- Increased dependence on the provider for maintenance and upgrades, requiring tenants to choose a reputable and reliable provider.
Companies must weigh the potential benefits and drawbacks of implementing a multi-tenant solution, ensuring it meets their specific needs. To succeed, it is important to understand the workings of multi-tenant analytics in a corporate environment, as well as the requirements for proper setup and implementation.
Examples of Multitenancy
For a better understanding of multitenancy, it can be helpful to consider some well-known examples that are found in cloud environments and used as Software-as-a-Service (SaaS) applications. These include Gmail for reading and sending emails, Zoom for online meetings, Google Docs for document storage and sharing, Adobe Creative Cloud for graphic design, and Netflix for streaming movies and TV shows.
An excellent example of multitenancy in analytics is GoodData's analytics platform, which offers a user-friendly multi-tenant environment for managing analytics.
Multitenancy in GoodData
The GoodData analytics platform is designed to meet the needs of multi-tenant analytics applications. This approach is supported by its ability to connect to various database providers. GoodData promotes the use of APIs to set up your analytics, create metrics and dashboards, and implement a multi-tenant architecture for your purposes, rather than relying on a user interface.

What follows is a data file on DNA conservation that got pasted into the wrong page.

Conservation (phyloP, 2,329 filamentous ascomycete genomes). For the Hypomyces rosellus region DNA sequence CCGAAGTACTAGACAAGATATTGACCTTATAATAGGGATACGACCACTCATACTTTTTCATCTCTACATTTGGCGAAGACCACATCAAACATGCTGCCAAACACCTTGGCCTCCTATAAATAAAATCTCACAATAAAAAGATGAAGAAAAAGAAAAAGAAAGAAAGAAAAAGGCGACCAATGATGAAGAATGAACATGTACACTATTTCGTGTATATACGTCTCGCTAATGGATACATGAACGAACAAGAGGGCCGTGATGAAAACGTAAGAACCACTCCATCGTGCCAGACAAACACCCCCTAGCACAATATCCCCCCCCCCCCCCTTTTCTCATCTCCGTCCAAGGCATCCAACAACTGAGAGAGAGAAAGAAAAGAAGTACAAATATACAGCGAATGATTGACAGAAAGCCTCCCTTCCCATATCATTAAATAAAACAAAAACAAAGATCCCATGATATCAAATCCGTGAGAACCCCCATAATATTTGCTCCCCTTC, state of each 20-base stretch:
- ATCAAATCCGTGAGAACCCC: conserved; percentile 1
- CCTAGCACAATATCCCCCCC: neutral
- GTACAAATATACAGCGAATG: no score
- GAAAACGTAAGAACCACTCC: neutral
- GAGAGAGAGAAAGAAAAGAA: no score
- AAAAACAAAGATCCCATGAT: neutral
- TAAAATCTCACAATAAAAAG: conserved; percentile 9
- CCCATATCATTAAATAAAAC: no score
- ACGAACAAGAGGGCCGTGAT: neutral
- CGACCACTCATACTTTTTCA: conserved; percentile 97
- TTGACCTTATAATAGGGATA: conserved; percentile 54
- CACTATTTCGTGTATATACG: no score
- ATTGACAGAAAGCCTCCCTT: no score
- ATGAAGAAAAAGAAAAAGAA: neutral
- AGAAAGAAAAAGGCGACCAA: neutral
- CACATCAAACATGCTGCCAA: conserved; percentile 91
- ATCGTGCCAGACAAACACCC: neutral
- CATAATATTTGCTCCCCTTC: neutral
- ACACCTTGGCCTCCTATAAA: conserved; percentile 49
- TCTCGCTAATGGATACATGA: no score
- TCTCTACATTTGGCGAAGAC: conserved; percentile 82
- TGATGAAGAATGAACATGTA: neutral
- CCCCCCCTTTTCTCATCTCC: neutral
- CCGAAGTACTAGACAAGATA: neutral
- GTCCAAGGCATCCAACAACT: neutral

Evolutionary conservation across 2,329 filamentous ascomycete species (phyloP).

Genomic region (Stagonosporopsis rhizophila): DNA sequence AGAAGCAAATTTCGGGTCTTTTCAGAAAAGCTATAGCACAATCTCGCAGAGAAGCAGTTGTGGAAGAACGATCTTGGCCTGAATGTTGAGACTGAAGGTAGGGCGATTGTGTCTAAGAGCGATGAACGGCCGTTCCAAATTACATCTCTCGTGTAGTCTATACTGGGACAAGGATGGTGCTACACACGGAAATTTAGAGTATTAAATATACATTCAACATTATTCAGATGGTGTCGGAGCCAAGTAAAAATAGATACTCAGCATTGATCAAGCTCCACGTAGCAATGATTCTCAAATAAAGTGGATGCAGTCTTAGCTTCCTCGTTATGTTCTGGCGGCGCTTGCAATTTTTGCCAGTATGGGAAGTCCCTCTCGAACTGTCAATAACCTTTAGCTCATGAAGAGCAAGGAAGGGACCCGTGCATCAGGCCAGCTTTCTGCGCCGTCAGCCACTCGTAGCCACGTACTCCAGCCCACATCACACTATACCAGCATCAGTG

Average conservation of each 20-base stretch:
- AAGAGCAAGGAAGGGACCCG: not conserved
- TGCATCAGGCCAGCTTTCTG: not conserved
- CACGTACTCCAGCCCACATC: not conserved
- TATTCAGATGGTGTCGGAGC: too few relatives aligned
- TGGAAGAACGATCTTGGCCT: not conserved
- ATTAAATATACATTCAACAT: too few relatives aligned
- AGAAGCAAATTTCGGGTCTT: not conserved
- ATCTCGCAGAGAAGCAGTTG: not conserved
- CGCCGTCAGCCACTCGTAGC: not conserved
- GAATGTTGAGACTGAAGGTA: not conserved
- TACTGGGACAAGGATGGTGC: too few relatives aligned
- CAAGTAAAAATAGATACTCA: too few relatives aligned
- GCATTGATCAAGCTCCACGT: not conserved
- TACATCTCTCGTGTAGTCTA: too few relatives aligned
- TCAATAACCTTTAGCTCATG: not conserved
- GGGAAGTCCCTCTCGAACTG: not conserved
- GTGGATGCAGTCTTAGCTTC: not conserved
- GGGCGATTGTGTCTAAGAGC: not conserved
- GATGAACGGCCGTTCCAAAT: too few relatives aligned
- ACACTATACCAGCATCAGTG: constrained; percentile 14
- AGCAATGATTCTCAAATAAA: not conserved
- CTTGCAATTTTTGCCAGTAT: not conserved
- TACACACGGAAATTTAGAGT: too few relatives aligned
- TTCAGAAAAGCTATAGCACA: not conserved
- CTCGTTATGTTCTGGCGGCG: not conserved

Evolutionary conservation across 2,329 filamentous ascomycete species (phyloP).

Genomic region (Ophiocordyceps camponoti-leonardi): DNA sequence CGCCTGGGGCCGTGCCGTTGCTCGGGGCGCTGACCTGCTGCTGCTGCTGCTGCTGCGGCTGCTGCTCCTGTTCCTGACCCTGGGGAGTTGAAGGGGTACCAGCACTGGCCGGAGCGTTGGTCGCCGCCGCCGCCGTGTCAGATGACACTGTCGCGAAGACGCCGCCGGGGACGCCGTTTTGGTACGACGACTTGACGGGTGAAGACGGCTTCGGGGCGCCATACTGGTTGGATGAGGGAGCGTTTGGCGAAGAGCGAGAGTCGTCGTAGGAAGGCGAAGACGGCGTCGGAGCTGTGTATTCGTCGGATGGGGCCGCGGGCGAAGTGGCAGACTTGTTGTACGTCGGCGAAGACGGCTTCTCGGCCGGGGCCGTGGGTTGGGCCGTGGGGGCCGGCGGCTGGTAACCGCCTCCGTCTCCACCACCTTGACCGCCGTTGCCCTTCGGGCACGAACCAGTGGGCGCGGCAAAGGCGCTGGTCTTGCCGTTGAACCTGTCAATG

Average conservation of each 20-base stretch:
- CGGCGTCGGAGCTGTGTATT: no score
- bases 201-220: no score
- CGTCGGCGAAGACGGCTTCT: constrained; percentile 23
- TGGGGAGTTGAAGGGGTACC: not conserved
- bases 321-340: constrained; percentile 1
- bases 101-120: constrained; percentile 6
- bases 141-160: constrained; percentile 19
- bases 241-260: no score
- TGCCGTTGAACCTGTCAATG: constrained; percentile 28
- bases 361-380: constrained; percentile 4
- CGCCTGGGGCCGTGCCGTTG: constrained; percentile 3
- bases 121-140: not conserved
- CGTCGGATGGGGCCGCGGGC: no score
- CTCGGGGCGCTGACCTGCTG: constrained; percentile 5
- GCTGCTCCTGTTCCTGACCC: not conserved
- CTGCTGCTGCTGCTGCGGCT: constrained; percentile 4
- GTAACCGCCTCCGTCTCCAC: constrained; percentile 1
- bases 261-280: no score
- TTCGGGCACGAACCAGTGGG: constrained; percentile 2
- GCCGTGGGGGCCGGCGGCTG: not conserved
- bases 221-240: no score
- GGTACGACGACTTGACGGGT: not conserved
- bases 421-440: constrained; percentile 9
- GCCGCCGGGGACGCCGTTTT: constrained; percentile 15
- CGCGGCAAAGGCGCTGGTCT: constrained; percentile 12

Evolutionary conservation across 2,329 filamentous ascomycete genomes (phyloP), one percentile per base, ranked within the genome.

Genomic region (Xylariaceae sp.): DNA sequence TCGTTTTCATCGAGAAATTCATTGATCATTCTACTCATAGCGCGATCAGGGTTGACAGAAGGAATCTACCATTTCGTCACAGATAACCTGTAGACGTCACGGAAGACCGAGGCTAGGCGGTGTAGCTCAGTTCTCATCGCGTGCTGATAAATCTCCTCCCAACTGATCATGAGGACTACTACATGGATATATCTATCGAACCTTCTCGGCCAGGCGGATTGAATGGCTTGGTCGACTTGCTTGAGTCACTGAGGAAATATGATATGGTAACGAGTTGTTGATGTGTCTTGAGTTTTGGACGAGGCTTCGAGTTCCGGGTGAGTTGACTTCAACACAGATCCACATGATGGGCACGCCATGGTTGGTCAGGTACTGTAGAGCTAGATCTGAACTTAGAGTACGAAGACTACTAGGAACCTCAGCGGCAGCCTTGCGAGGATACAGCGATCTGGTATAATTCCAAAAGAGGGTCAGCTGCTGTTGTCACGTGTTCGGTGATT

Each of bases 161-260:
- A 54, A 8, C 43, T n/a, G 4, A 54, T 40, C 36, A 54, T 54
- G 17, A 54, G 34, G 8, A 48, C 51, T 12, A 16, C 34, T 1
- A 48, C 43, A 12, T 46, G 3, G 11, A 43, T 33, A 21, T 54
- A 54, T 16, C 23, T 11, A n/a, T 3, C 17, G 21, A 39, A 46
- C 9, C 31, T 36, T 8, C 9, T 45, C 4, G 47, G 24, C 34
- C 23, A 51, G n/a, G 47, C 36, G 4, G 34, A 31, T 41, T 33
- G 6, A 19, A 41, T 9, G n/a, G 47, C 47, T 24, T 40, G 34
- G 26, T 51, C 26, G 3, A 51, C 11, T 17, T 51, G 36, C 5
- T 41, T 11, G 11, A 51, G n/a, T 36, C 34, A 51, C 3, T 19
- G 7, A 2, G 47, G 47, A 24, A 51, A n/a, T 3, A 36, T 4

GoodData's multitenancy can benefit customers by:
- Providing an analytics interface to separate users and user groups within or outside the company.
- Delivering analytics to users quickly and easily; every change in the parent workspace is automatically reflected in the child workspaces
- Providing self-service analytics for users without technical skills, allowing them to make queries and reports without the support of data teams
- Embedding analytics into customers’ applications and platforms, providing users with access to data and insights within their preferred tools
- Setting up a multi-tenant architecture through a robust API that allows for automation and streamlined management of the multi-tenant environment
Ultimately, GoodData is a powerful multi-tenant analytics solution, offering scalability, security, data warehousing capabilities, and integration options.
Ready To Get Started With Multitenancy?
Discover More About Multitenancy
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Written by Sandra Suszterová |